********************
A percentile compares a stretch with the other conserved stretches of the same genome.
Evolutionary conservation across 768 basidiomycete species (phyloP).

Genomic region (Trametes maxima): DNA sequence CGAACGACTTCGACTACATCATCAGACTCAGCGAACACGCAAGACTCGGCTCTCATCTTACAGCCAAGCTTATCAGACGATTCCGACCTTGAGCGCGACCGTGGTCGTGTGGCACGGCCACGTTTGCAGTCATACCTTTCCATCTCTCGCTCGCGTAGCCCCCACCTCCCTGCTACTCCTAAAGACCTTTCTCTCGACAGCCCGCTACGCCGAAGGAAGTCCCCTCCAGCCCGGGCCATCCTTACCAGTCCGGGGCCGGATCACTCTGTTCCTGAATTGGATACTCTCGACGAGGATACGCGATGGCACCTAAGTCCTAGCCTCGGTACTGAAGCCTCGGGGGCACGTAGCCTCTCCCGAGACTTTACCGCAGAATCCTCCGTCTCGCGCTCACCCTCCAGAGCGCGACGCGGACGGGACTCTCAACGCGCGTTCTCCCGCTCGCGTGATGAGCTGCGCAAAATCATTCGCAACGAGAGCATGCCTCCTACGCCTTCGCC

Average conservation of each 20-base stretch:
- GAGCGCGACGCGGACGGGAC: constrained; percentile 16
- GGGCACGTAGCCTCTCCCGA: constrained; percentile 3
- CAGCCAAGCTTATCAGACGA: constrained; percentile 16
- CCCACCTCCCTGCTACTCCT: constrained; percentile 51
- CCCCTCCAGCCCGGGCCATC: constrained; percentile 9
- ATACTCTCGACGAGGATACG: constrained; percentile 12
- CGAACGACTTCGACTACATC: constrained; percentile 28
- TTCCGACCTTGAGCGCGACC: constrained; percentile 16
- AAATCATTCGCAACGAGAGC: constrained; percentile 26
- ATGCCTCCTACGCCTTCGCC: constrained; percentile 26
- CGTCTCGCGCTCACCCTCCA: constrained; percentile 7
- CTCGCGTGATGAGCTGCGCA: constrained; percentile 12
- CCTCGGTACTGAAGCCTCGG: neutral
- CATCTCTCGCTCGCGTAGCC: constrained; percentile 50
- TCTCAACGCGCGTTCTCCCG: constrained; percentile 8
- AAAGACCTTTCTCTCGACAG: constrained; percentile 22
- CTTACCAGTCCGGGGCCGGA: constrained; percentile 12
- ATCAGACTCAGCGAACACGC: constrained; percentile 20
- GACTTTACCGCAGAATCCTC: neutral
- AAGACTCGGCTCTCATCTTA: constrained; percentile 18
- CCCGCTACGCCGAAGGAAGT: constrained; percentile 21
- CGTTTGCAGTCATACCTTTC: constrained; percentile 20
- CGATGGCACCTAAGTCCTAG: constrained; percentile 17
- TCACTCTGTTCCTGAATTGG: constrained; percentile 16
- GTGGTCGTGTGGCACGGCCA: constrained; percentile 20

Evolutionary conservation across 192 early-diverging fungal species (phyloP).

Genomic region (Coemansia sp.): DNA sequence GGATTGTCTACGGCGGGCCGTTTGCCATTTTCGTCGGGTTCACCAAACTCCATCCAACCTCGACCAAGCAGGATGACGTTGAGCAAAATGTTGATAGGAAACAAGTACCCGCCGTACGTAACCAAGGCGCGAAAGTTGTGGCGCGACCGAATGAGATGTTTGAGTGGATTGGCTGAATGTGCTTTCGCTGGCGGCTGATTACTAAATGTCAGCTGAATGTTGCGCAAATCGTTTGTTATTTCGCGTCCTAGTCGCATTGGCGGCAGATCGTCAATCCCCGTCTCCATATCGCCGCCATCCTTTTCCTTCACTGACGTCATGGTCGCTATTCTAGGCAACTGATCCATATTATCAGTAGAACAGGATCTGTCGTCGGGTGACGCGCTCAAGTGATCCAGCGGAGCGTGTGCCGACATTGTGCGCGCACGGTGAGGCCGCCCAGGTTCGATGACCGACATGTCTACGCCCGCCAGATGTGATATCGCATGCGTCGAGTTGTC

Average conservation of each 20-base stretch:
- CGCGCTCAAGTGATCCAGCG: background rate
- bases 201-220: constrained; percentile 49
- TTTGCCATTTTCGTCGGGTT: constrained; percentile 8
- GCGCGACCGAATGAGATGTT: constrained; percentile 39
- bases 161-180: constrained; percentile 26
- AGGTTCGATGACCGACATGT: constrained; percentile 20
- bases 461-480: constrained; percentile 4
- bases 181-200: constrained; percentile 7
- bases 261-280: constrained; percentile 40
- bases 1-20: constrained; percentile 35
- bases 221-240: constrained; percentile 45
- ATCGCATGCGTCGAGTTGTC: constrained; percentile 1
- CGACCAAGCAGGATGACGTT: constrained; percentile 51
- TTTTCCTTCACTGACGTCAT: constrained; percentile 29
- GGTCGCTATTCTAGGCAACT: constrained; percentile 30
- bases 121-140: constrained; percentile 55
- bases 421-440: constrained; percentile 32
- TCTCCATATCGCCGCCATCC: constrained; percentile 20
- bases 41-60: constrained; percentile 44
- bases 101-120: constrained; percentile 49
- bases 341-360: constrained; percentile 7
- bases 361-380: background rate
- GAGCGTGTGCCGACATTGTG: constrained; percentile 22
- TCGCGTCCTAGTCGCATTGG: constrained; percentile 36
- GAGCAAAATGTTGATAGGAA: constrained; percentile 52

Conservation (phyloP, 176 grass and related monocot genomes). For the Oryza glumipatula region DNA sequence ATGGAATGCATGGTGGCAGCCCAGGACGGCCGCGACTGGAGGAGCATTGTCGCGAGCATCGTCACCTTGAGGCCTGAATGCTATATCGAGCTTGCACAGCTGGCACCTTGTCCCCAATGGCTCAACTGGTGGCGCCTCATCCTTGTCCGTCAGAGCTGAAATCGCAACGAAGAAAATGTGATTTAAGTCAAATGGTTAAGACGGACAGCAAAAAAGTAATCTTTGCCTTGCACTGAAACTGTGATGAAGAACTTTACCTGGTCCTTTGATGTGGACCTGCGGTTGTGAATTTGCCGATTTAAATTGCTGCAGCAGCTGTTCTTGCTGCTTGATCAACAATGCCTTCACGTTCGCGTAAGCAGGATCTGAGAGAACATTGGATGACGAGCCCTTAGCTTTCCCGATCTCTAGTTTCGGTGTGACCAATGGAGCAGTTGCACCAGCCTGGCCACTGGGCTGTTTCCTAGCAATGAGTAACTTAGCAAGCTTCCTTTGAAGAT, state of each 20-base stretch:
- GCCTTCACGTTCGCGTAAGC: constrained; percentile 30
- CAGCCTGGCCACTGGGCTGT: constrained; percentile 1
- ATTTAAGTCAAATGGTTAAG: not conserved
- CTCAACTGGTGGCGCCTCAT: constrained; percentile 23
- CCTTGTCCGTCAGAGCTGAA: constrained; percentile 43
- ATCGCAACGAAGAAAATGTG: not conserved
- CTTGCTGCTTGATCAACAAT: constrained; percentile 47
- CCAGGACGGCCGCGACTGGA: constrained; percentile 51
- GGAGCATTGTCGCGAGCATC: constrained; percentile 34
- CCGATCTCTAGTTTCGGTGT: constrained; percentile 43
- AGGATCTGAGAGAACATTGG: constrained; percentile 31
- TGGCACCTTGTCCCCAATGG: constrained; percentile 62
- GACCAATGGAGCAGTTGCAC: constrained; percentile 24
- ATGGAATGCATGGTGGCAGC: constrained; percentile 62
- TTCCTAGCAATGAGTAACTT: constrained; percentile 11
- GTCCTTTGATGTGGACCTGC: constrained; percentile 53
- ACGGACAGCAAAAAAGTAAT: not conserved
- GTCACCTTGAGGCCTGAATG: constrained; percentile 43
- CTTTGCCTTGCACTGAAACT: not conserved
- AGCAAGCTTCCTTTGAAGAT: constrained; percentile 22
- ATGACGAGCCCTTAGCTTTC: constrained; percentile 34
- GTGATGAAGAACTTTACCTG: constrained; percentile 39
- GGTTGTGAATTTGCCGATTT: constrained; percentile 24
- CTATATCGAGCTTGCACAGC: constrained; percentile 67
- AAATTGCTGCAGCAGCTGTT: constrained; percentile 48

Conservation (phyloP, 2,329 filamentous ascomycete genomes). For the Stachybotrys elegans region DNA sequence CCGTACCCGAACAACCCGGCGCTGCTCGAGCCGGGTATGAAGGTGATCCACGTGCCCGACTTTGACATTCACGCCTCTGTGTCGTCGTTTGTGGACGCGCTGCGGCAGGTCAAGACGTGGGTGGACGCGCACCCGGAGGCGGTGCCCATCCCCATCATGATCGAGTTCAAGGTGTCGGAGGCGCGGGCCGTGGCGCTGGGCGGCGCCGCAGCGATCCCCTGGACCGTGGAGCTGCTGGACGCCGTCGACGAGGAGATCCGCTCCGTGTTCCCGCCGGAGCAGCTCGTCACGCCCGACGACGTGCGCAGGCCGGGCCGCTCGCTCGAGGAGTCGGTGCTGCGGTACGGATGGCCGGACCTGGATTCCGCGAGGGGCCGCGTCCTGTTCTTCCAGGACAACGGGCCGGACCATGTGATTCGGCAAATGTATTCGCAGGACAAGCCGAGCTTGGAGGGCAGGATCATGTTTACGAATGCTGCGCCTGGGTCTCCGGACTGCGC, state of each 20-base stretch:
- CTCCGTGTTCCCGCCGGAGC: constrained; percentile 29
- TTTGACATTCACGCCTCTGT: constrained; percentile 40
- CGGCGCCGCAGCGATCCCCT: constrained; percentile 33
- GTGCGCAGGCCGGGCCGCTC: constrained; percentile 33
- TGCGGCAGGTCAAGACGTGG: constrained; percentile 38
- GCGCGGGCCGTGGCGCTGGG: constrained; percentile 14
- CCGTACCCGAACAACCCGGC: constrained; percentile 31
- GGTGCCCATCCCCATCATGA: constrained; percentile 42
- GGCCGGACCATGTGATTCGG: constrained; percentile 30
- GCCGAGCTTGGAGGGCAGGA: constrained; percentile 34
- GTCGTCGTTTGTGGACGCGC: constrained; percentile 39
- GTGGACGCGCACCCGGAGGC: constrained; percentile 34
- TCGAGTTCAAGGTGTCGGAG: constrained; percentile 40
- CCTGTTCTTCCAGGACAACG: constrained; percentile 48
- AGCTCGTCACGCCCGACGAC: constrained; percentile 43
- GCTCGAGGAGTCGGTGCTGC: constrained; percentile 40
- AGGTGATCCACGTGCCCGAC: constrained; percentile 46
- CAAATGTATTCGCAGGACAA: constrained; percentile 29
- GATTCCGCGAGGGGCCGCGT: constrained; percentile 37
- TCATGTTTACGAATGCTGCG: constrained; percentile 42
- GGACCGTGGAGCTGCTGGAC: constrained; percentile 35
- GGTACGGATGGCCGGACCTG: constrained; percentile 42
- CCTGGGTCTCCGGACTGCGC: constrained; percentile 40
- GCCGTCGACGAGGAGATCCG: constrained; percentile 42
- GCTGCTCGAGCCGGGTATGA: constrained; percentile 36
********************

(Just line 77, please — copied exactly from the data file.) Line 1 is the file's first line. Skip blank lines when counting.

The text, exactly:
- CTTTGCCTTGCACTGAAACT: not conserved